Nuclear energy research in public discussion
OA research story: Thomas Rose
Open access research can be read by anyone, anywhere, immediately on publication. This allows articles published OA to work up quite a storm, being shared via social media, blogged about, and picked up by news outlets.
We spoke to Thomas Rose, co-author of ‘How safe is nuclear power? A statistical study suggests less than expected’ in the Bulletin of the Atomic Scientists which gained an impressive 5,929* downloads and an Altmetric score of 60.
“I was always interested in the pros and cons of nuclear energy, and could not find a final point of view.”
As an experimental nuclear physicist by training, not a reactor specialist, I was always interested in the pros and cons of nuclear energy, and could not find a final point of view.
“In January 2011 I started my work on science and society at UCL and in March, Fukushima happened.”
According to all the known risk assessments such an accident should be very rare, but in contrast they had happened several times. So I compared the real number of these severe accidents with the predictions, which is not so difficult, and saw they are much higher. But a perennial argument is “we learn from our experiences”. To check this argument, I cooperated with Trevor Sweeting, UCL professor of statistics, and we tried to analyze the development of minor and major nuclear accidents in time. We got two results. From the known accidents we see a rather small learning effect, but it is impossible to get comprehensive worldwide data because of confidentiality restrictions of the International Atomic Energy Agency. And these results we wanted to publish: severe accidents are more frequent than expected, there seems to be a learning effect, and international confidentiality prevents a more reliable analysis.
“Reliability is one of the most important aspects of nuclear energy in the public discussion. Therefore the public should have easy access to it.”
Our work covers scientific and statistical aspects, and those of the relation of science and technology to society, so it addresses different target readerships. We were very happy that the Bulletin of the Atomic Scientists accepted our paper and helped us to edit it in such a way that it contained all the different aspects but could be enjoyed by its readers.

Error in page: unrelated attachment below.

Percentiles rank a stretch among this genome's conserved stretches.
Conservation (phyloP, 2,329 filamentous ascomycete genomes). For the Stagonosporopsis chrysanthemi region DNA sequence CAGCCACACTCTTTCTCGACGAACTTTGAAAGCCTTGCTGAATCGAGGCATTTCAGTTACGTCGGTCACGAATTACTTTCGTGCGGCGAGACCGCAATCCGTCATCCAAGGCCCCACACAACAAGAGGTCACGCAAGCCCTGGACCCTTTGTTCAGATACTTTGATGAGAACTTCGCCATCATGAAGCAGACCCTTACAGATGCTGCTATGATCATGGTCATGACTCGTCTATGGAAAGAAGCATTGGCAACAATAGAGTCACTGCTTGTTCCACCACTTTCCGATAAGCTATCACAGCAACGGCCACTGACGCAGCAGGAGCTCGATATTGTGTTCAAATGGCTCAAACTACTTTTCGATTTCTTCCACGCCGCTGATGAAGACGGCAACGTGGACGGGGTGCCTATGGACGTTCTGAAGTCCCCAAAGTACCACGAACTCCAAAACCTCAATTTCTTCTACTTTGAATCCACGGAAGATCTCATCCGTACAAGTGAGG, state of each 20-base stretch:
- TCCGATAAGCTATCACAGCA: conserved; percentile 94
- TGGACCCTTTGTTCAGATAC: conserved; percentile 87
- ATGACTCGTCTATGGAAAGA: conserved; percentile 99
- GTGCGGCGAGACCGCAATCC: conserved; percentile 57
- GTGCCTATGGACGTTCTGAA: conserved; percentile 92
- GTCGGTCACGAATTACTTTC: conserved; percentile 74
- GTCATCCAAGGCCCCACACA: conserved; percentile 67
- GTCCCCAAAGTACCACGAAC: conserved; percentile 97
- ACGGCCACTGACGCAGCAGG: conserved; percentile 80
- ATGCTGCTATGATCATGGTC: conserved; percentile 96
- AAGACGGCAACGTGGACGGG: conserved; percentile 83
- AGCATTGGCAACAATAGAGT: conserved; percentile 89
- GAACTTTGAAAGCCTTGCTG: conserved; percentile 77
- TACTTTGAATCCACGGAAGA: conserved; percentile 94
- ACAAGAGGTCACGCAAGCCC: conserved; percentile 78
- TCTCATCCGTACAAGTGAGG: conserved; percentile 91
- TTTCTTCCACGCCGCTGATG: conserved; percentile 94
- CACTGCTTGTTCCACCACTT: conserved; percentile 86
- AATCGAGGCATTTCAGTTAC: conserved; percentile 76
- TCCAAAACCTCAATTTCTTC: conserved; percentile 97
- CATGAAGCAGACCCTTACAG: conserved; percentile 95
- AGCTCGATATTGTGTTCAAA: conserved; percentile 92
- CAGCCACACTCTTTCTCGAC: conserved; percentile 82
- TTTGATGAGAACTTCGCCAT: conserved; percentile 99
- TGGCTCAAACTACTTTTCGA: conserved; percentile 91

“The topic is of general public importance.”
I think the article has been picked up so extensively because the topic is of general public importance, and also because it was published exactly 5 years after Fukushima and 30 years after Chernobyl. Thirdly, because it was published in the Bulletin of the Atomic Scientists which wants to be comprehensible to the public.
“I wrote a short press release with a link to the article and emailed it to several newspapers and media outlets in the UK and Germany.”
Based on what I had learned during an EU Science Communication Summer School I informed several key scientists. I wrote a short press release with a link to the article and emailed it to several newspapers and media outlets in the UK and in Germany, e.g. (London) Times, Guardian, Independent, BBC, Frankfurter Allgemeine Zeitung, Sueddeutsche Zeitung. I tried to find names and email addresses of the respective science editors and sent the emails directly to them.
“I received a response from the Times…[they] gave me the opportunity to mention it in a ‘letter to the editor’ on the Hinkley Point C reactor project.”
Several of their editors discussed the work with me and gave me the opportunity to mention it in a ‘letter to the editor’ on the Hinkley Point C reactor project in the UK. This ‘letter to the editor’ resulted in four emails and letters to me.
*Data is correct as of January 3, 2017.
Thomas Rose is professor of sensor technology at the University of Applied Sciences in Muenster, Germany, and Honorary Senior Research Associate of the Science and Technology Studies department, University College London. Thomas is married to Annegret, and they have a daughter Mirjam.